However, you are right that this whole topic is a distraction. The entire point I was making in this thread is that it's illogical to use a managed risk product (insurance) to pay for non-risk expenses (routine care). Nobody's ever disputed, or even debated this, because the thread has gone in a million different directions. So I'll start a new thread and keep it very simple and on topic, dealing with one simple concept only.
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09-11-2013, 01:08 PM
RE: Why can't liberals get their around the concept of "insurance"?
(09-11-2013 11:58 AM)frankksj Wrote:  However, you are right that this whole topic is a distraction. The entire point I was making in this thread is that it's illogical to use a managed risk product (insurance) to pay for non-risk expenses (routine care). Nobody's ever disputed, or even debated this, because the thread has gone in a million different directions. So I'll start a new thread and keep it very simple and on topic, dealing with one simple concept only.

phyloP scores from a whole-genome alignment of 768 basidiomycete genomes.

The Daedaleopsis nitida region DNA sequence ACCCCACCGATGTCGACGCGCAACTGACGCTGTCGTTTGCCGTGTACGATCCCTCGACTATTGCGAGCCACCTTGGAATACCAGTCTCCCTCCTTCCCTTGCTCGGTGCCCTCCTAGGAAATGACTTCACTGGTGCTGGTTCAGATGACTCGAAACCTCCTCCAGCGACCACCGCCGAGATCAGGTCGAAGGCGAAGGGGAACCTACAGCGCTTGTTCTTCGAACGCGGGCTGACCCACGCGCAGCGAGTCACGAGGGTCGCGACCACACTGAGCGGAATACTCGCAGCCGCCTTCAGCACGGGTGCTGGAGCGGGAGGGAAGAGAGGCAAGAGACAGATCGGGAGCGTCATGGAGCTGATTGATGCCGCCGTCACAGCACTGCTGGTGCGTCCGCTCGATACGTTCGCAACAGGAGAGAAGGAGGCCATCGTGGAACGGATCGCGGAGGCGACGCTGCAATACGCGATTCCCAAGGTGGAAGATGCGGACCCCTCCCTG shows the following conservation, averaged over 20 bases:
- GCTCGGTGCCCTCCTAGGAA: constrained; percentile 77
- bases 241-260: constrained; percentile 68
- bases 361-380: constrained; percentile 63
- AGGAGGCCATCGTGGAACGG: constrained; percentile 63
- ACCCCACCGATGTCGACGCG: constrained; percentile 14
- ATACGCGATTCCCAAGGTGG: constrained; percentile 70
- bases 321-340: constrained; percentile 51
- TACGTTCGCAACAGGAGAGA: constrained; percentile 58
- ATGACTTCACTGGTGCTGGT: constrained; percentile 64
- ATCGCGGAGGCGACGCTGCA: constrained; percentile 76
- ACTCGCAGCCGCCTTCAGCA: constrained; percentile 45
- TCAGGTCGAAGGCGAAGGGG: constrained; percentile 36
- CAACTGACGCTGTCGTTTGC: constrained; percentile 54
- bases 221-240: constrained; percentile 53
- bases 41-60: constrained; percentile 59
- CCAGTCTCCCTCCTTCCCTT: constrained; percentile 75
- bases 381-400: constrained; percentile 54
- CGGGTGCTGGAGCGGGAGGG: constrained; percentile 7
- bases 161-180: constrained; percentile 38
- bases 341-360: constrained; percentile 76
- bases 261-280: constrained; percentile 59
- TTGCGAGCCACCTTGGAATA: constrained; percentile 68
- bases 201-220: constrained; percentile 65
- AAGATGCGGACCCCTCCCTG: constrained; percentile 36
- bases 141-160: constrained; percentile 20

I disputed it.
HMO's were created to manage risk. They are health insurance plans that manage risk by check-up and early intervention which has been shown to reduce costs and improve outcomes.

Skepticism is not a position; it is an approach to claims.
Science is not a subject, but a method.
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09-11-2013, 03:26 PM
RE: Why can't liberals get their around the concept of "insurance"?
(09-11-2013 01:08 PM)Chas Wrote:  I disputed it.
HMO's were created to manage risk. They are health insurance plans that manage risk by check-up and early intervention which has been shown to reduce costs and improve outcomes.

That's an irrelevant side point, not a dispute of the core premise.

I agree that EVERY insurance company has an invested interest in doing whatever is necessary to reduce the risk of claims. I never disputed that, and it has nothing to do with my claim.